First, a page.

Face Paint: The Story of Makeup

Lisa Eldrige's book on makeup works on many levels - it's nerdy about a field that so easily to write off - that shallow quest for skin deep beauty. I think a lot about this field - and the difference between skincare and makeup and how it is easy to embrace one and feel conflicted about the other. Makeup is hard to embrace because of an idea called cognitive dissonance - we as human beings do not like having inconsistent thoughts and feelings - the very application of makeup is pretense vs the self-acceptance of skincare and that is why it is easier to embrace skincare for what it really is - self-care. Still the instant rush of looking your best - highlighting your best features has delivers the same satisfaction as putting your best foot forward at work or wearing your game face. These are not choices anymore - the instancy of makeup and slow goodness of great skincare are thankfully united now and it is the evolution of this balancing act that Lisa Eldridge - the creamy toned, creamy skinned British artist so skillfully delivers. There is a measure of self-acceptance in everything Lisa does that restores makeup to being fun and easy in her YouTube tutorials - a cosy femininity that strips it of its dissonance and restores it as a happy abstraction rather than the loaded pistol of women keeping up appearances.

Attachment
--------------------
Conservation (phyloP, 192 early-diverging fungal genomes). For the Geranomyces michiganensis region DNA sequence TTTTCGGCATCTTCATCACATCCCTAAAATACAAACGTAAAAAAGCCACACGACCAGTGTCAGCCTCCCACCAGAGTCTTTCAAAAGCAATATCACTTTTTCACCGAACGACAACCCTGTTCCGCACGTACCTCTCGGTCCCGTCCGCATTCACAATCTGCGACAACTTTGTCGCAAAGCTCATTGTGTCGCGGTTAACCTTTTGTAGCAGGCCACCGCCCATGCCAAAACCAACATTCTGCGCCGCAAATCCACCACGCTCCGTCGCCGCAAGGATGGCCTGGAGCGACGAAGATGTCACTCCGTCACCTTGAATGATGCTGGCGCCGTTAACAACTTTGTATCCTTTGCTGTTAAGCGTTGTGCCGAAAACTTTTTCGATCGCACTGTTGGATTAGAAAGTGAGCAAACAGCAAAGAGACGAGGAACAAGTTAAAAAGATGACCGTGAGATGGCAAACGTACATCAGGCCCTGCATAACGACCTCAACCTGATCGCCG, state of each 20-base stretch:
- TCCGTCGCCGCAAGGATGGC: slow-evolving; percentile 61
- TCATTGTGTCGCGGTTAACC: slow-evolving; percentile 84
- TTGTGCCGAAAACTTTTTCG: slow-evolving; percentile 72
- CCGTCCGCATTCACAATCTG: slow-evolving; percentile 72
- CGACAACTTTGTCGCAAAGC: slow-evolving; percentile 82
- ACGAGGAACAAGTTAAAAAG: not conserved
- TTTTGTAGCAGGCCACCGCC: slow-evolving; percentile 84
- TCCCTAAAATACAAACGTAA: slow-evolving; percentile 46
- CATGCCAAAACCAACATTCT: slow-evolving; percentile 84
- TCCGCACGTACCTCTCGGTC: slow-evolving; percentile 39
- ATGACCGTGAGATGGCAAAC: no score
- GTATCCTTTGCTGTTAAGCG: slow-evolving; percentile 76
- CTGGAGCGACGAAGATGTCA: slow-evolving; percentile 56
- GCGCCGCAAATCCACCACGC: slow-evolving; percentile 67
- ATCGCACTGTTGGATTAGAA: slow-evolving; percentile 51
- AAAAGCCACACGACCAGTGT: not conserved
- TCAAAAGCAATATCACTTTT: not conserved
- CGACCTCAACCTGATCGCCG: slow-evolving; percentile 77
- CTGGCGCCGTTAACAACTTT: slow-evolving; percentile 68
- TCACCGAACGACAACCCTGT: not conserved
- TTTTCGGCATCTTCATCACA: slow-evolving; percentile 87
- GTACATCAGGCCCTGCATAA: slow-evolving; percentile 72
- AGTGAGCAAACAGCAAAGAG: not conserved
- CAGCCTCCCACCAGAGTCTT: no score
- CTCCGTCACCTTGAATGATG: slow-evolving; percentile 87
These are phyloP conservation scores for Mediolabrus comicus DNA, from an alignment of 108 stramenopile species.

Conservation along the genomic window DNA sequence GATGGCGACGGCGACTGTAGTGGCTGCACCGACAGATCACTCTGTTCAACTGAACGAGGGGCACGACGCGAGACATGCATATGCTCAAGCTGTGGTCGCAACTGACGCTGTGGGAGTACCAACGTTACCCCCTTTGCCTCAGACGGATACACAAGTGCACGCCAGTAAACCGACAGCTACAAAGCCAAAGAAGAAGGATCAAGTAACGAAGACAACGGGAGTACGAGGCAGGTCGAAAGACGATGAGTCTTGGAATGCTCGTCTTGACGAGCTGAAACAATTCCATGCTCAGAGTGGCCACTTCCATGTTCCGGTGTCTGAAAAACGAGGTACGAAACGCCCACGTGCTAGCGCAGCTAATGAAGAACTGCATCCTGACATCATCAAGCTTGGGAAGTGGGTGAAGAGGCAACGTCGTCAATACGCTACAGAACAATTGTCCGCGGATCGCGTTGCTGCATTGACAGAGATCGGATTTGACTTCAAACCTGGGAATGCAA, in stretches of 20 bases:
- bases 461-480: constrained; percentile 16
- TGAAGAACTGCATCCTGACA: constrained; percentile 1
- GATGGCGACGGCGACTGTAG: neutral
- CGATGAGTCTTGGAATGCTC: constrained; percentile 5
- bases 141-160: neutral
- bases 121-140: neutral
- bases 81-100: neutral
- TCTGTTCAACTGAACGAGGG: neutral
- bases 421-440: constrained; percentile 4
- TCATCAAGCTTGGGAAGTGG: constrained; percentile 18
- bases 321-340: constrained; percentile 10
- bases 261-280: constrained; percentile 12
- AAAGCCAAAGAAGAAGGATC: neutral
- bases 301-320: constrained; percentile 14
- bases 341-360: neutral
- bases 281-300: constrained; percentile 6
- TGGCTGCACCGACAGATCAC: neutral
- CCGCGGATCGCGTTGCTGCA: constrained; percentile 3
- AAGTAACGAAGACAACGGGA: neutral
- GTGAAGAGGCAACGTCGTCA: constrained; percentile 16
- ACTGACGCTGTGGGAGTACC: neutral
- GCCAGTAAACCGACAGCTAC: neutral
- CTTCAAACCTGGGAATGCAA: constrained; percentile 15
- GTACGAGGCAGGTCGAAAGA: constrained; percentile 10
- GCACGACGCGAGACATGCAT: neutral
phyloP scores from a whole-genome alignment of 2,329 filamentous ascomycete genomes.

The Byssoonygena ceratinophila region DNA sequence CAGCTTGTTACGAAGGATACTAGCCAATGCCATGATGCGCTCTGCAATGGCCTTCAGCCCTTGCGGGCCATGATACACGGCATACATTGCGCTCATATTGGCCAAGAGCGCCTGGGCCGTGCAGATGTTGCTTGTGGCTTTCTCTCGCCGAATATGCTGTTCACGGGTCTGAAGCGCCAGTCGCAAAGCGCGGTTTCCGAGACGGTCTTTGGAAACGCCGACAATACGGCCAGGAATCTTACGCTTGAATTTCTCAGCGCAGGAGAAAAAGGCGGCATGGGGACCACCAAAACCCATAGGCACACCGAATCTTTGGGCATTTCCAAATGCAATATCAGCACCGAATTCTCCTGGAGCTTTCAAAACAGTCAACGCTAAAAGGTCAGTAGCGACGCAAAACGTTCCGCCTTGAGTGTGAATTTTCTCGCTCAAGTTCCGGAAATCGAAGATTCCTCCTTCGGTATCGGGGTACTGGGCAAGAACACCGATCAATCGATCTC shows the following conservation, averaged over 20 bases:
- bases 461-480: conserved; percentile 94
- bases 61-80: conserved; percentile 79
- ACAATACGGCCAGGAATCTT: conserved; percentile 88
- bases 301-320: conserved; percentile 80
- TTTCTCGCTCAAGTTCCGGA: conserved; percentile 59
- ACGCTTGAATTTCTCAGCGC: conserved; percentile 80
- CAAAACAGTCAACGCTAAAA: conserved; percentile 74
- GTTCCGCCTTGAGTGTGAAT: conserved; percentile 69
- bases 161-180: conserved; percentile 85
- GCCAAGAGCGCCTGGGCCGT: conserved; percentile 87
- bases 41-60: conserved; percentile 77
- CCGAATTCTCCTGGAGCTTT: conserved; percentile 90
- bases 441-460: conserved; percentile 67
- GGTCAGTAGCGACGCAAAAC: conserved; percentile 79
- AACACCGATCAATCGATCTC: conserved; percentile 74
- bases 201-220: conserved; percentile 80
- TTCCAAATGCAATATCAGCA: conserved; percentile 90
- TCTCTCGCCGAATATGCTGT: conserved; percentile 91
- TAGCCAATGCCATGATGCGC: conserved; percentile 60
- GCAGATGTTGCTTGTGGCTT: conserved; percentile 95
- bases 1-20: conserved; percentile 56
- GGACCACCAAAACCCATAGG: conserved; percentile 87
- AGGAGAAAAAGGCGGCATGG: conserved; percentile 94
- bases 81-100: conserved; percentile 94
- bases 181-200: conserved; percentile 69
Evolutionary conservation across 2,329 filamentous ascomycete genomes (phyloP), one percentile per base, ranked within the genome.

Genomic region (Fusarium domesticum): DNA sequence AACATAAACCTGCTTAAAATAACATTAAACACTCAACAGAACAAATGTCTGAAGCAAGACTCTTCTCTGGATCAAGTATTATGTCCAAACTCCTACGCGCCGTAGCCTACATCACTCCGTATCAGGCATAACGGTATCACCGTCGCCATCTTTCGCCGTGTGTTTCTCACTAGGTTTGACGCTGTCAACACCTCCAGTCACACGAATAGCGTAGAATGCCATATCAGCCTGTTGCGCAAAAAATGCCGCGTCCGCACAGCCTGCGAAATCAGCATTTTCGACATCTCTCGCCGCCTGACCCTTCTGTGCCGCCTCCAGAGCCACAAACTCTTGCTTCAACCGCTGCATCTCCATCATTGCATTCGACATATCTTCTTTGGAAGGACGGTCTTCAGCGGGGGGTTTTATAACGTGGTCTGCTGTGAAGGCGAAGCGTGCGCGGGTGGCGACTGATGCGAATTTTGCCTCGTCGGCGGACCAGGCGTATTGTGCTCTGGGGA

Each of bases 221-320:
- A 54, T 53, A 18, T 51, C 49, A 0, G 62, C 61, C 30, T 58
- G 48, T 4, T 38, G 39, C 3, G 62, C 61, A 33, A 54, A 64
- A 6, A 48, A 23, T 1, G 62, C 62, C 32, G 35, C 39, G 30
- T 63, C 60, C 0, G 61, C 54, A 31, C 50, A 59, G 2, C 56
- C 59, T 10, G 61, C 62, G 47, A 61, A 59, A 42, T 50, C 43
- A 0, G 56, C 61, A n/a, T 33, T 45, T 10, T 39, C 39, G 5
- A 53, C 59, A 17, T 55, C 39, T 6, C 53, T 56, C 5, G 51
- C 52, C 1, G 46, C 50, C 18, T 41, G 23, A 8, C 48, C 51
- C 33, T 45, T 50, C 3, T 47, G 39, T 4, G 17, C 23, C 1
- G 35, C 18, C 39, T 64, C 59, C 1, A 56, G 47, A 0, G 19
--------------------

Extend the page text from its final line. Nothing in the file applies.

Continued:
It's ever so soothing to know that your concerns re blemishes and fashion are so eternally human - anthropologists assuaging readers regarding "prehistoric cosmetics" should allay any criticism the need for the cool new cream blush is real - that desire is in bred into your very bones. I particularly love the palette she talks us through - red, white and black - the colors of blush, powder and kohl - this is not some oppressive meme inflicted on us by ever more demanding society - this desire for health, youth and vibrance is the stuff of life. Now a lot of this book could be reduced to fun facts if it weren't for the creamy writing of Lisa Eldrige - she is as calming in this book's fluid prose as she is demonstrating self-massage on YouTube. If you are a woman it is refreshing in our politically correct moment to embrace the slow feminine pleasure of beautification without the social media frenzy but curing up with this book with afternoon tea and biscuits to know how a blissy glow is effortfully achieved. It is a book by a woman for women - there is no effort to intellectualize past being interesting and in some cases useful - the instructions re Marilyn Monroe's makeup application are shockingly relevant even today.